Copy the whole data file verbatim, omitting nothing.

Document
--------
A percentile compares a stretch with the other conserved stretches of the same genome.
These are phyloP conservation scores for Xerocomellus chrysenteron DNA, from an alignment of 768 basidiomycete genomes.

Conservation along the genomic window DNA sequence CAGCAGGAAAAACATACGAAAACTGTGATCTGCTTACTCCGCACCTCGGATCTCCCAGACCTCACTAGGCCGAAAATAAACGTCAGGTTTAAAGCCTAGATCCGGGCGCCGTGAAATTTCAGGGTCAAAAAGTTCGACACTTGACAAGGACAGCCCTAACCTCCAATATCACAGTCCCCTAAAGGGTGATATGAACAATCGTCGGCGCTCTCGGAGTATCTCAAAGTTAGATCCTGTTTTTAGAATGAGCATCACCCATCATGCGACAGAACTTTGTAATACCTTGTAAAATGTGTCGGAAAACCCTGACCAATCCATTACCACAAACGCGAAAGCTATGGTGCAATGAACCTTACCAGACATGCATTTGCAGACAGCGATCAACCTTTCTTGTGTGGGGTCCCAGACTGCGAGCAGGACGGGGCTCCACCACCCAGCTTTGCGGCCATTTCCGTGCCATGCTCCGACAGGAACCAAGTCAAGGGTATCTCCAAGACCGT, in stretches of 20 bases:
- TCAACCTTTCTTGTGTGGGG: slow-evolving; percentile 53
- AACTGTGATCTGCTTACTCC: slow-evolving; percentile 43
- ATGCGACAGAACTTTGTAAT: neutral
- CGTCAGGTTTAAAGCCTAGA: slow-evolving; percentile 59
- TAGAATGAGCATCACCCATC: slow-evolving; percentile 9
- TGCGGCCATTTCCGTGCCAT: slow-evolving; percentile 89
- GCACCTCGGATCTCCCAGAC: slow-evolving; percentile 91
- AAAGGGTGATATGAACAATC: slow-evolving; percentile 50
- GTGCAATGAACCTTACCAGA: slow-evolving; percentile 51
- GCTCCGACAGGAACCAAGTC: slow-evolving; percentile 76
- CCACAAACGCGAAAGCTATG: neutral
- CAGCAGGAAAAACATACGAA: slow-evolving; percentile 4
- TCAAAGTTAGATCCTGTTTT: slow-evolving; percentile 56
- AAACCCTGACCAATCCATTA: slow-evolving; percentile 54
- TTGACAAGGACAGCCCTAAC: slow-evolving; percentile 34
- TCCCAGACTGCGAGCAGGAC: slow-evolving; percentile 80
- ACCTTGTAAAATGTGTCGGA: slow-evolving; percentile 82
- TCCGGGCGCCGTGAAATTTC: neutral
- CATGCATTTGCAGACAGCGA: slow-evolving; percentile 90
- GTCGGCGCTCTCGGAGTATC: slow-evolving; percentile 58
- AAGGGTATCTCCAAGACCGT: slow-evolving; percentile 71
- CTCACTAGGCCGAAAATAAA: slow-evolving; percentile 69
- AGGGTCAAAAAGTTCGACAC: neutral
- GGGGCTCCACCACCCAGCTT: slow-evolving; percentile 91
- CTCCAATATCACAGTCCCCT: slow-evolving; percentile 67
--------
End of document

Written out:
A percentile compares a stretch with the other conserved stretches of the same genome.
These are phyloP conservation scores for Xerocomellus chrysenteron DNA, from an alignment of 768 basidiomycete genomes.

Conservation along the genomic window DNA sequence CAGCAGGAAAAACATACGAAAACTGTGATCTGCTTACTCCGCACCTCGGATCTCCCAGACCTCACTAGGCCGAAAATAAACGTCAGGTTTAAAGCCTAGATCCGGGCGCCGTGAAATTTCAGGGTCAAAAAGTTCGACACTTGACAAGGACAGCCCTAACCTCCAATATCACAGTCCCCTAAAGGGTGATATGAACAATCGTCGGCGCTCTCGGAGTATCTCAAAGTTAGATCCTGTTTTTAGAATGAGCATCACCCATCATGCGACAGAACTTTGTAATACCTTGTAAAATGTGTCGGAAAACCCTGACCAATCCATTACCACAAACGCGAAAGCTATGGTGCAATGAACCTTACCAGACATGCATTTGCAGACAGCGATCAACCTTTCTTGTGTGGGGTCCCAGACTGCGAGCAGGACGGGGCTCCACCACCCAGCTTTGCGGCCATTTCCGTGCCATGCTCCGACAGGAACCAAGTCAAGGGTATCTCCAAGACCGT, in stretches of 20 bases:
- TCAACCTTTCTTGTGTGGGG: slow-evolving; percentile 53
- AACTGTGATCTGCTTACTCC: slow-evolving; percentile 43
- ATGCGACAGAACTTTGTAAT: neutral
- CGTCAGGTTTAAAGCCTAGA: slow-evolving; percentile 59
- TAGAATGAGCATCACCCATC: slow-evolving; percentile 9
- TGCGGCCATTTCCGTGCCAT: slow-evolving; percentile 89
- GCACCTCGGATCTCCCAGAC: slow-evolving; percentile 91
- AAAGGGTGATATGAACAATC: slow-evolving; percentile 50
- GTGCAATGAACCTTACCAGA: slow-evolving; percentile 51
- GCTCCGACAGGAACCAAGTC: slow-evolving; percentile 76
- CCACAAACGCGAAAGCTATG: neutral
- CAGCAGGAAAAACATACGAA: slow-evolving; percentile 4
- TCAAAGTTAGATCCTGTTTT: slow-evolving; percentile 56
- AAACCCTGACCAATCCATTA: slow-evolving; percentile 54
- TTGACAAGGACAGCCCTAAC: slow-evolving; percentile 34
- TCCCAGACTGCGAGCAGGAC: slow-evolving; percentile 80
- ACCTTGTAAAATGTGTCGGA: slow-evolving; percentile 82
- TCCGGGCGCCGTGAAATTTC: neutral
- CATGCATTTGCAGACAGCGA: slow-evolving; percentile 90
- GTCGGCGCTCTCGGAGTATC: slow-evolving; percentile 58
- AAGGGTATCTCCAAGACCGT: slow-evolving; percentile 71
- CTCACTAGGCCGAAAATAAA: slow-evolving; percentile 69
- AGGGTCAAAAAGTTCGACAC: neutral
- GGGGCTCCACCACCCAGCTT: slow-evolving; percentile 91
- CTCCAATATCACAGTCCCCT: slow-evolving; percentile 67